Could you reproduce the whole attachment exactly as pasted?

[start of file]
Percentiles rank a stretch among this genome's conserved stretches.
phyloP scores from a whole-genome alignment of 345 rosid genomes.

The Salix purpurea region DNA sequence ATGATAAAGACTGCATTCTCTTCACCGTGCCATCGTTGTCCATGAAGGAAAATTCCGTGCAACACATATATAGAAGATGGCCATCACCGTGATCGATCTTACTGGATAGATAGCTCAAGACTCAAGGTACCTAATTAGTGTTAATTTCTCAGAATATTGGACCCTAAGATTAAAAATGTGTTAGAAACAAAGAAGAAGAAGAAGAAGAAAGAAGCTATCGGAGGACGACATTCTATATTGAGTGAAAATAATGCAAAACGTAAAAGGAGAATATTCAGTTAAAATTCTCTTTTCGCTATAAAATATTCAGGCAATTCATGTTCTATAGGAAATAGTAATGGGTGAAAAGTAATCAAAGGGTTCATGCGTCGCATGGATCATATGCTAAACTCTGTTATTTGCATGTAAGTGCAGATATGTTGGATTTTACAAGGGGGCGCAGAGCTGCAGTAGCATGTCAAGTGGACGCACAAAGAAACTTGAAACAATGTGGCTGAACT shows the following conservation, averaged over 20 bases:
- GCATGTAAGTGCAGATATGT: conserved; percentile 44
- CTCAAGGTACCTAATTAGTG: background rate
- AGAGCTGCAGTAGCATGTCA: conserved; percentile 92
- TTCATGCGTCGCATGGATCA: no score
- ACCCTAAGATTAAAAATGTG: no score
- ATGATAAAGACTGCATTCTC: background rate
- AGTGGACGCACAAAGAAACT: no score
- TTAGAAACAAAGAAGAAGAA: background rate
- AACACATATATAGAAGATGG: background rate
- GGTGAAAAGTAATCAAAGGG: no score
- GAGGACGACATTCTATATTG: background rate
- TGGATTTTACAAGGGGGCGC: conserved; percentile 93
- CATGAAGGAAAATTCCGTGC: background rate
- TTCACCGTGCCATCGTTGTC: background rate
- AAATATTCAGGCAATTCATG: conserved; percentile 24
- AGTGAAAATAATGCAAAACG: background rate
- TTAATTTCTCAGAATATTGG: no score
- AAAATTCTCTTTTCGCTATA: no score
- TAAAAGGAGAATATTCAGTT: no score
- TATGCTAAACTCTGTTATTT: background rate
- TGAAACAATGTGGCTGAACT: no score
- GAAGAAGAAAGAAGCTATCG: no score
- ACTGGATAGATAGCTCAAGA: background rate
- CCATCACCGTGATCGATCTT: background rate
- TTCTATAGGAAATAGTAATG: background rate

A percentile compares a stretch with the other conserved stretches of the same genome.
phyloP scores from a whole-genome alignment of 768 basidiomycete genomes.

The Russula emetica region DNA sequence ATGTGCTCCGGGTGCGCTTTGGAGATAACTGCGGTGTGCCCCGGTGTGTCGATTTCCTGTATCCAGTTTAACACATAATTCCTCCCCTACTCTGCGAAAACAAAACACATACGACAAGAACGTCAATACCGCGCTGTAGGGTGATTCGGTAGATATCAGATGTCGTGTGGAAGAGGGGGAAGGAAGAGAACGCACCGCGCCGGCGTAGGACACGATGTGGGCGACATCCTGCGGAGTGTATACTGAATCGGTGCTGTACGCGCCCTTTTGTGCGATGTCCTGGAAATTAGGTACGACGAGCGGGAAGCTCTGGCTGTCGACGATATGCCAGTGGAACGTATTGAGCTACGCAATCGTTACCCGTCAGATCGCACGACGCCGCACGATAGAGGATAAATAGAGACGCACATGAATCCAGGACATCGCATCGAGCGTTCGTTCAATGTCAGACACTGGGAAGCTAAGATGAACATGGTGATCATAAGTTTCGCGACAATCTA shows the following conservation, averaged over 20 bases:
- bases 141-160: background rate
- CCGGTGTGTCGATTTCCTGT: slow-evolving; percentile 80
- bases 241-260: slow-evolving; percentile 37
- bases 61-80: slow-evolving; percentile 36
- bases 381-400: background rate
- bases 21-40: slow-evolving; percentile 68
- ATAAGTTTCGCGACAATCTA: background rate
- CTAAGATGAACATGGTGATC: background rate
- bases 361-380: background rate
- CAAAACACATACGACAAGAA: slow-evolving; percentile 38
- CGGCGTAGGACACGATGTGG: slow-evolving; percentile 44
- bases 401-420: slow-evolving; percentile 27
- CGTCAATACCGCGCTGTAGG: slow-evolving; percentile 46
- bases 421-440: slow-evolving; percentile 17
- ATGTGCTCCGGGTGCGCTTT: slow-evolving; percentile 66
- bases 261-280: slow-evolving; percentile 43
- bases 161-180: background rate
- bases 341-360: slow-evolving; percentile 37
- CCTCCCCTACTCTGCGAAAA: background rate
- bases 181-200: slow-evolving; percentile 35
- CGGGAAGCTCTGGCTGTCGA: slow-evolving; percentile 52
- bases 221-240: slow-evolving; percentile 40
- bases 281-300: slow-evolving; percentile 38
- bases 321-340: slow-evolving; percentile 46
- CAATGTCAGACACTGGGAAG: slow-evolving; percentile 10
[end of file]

Percentiles rank a stretch among this genome's conserved stretches.
phyloP scores from a whole-genome alignment of 345 rosid genomes.

The Salix purpurea region DNA sequence ATGATAAAGACTGCATTCTCTTCACCGTGCCATCGTTGTCCATGAAGGAAAATTCCGTGCAACACATATATAGAAGATGGCCATCACCGTGATCGATCTTACTGGATAGATAGCTCAAGACTCAAGGTACCTAATTAGTGTTAATTTCTCAGAATATTGGACCCTAAGATTAAAAATGTGTTAGAAACAAAGAAGAAGAAGAAGAAGAAAGAAGCTATCGGAGGACGACATTCTATATTGAGTGAAAATAATGCAAAACGTAAAAGGAGAATATTCAGTTAAAATTCTCTTTTCGCTATAAAATATTCAGGCAATTCATGTTCTATAGGAAATAGTAATGGGTGAAAAGTAATCAAAGGGTTCATGCGTCGCATGGATCATATGCTAAACTCTGTTATTTGCATGTAAGTGCAGATATGTTGGATTTTACAAGGGGGCGCAGAGCTGCAGTAGCATGTCAAGTGGACGCACAAAGAAACTTGAAACAATGTGGCTGAACT shows the following conservation, averaged over 20 bases:
- GCATGTAAGTGCAGATATGT: conserved; percentile 44
- CTCAAGGTACCTAATTAGTG: background rate
- AGAGCTGCAGTAGCATGTCA: conserved; percentile 92
- TTCATGCGTCGCATGGATCA: no score
- ACCCTAAGATTAAAAATGTG: no score
- ATGATAAAGACTGCATTCTC: background rate
- AGTGGACGCACAAAGAAACT: no score
- TTAGAAACAAAGAAGAAGAA: background rate
- AACACATATATAGAAGATGG: background rate
- GGTGAAAAGTAATCAAAGGG: no score
- GAGGACGACATTCTATATTG: background rate
- TGGATTTTACAAGGGGGCGC: conserved; percentile 93
- CATGAAGGAAAATTCCGTGC: background rate
- TTCACCGTGCCATCGTTGTC: background rate
- AAATATTCAGGCAATTCATG: conserved; percentile 24
- AGTGAAAATAATGCAAAACG: background rate
- TTAATTTCTCAGAATATTGG: no score
- AAAATTCTCTTTTCGCTATA: no score
- TAAAAGGAGAATATTCAGTT: no score
- TATGCTAAACTCTGTTATTT: background rate
- TGAAACAATGTGGCTGAACT: no score
- GAAGAAGAAAGAAGCTATCG: no score
- ACTGGATAGATAGCTCAAGA: background rate
- CCATCACCGTGATCGATCTT: background rate
- TTCTATAGGAAATAGTAATG: background rate

A percentile compares a stretch with the other conserved stretches of the same genome.
phyloP scores from a whole-genome alignment of 768 basidiomycete genomes.

The Russula emetica region DNA sequence ATGTGCTCCGGGTGCGCTTTGGAGATAACTGCGGTGTGCCCCGGTGTGTCGATTTCCTGTATCCAGTTTAACACATAATTCCTCCCCTACTCTGCGAAAACAAAACACATACGACAAGAACGTCAATACCGCGCTGTAGGGTGATTCGGTAGATATCAGATGTCGTGTGGAAGAGGGGGAAGGAAGAGAACGCACCGCGCCGGCGTAGGACACGATGTGGGCGACATCCTGCGGAGTGTATACTGAATCGGTGCTGTACGCGCCCTTTTGTGCGATGTCCTGGAAATTAGGTACGACGAGCGGGAAGCTCTGGCTGTCGACGATATGCCAGTGGAACGTATTGAGCTACGCAATCGTTACCCGTCAGATCGCACGACGCCGCACGATAGAGGATAAATAGAGACGCACATGAATCCAGGACATCGCATCGAGCGTTCGTTCAATGTCAGACACTGGGAAGCTAAGATGAACATGGTGATCATAAGTTTCGCGACAATCTA shows the following conservation, averaged over 20 bases:
- bases 141-160: background rate
- CCGGTGTGTCGATTTCCTGT: slow-evolving; percentile 80
- bases 241-260: slow-evolving; percentile 37
- bases 61-80: slow-evolving; percentile 36
- bases 381-400: background rate
- bases 21-40: slow-evolving; percentile 68
- ATAAGTTTCGCGACAATCTA: background rate
- CTAAGATGAACATGGTGATC: background rate
- bases 361-380: background rate
- CAAAACACATACGACAAGAA: slow-evolving; percentile 38
- CGGCGTAGGACACGATGTGG: slow-evolving; percentile 44
- bases 401-420: slow-evolving; percentile 27
- CGTCAATACCGCGCTGTAGG: slow-evolving; percentile 46
- bases 421-440: slow-evolving; percentile 17
- ATGTGCTCCGGGTGCGCTTT: slow-evolving; percentile 66
- bases 261-280: slow-evolving; percentile 43
- bases 161-180: background rate
- bases 341-360: slow-evolving; percentile 37
- CCTCCCCTACTCTGCGAAAA: background rate
- bases 181-200: slow-evolving; percentile 35
- CGGGAAGCTCTGGCTGTCGA: slow-evolving; percentile 52
- bases 221-240: slow-evolving; percentile 40
- bases 281-300: slow-evolving; percentile 38
- bases 321-340: slow-evolving; percentile 46
- CAATGTCAGACACTGGGAAG: slow-evolving; percentile 10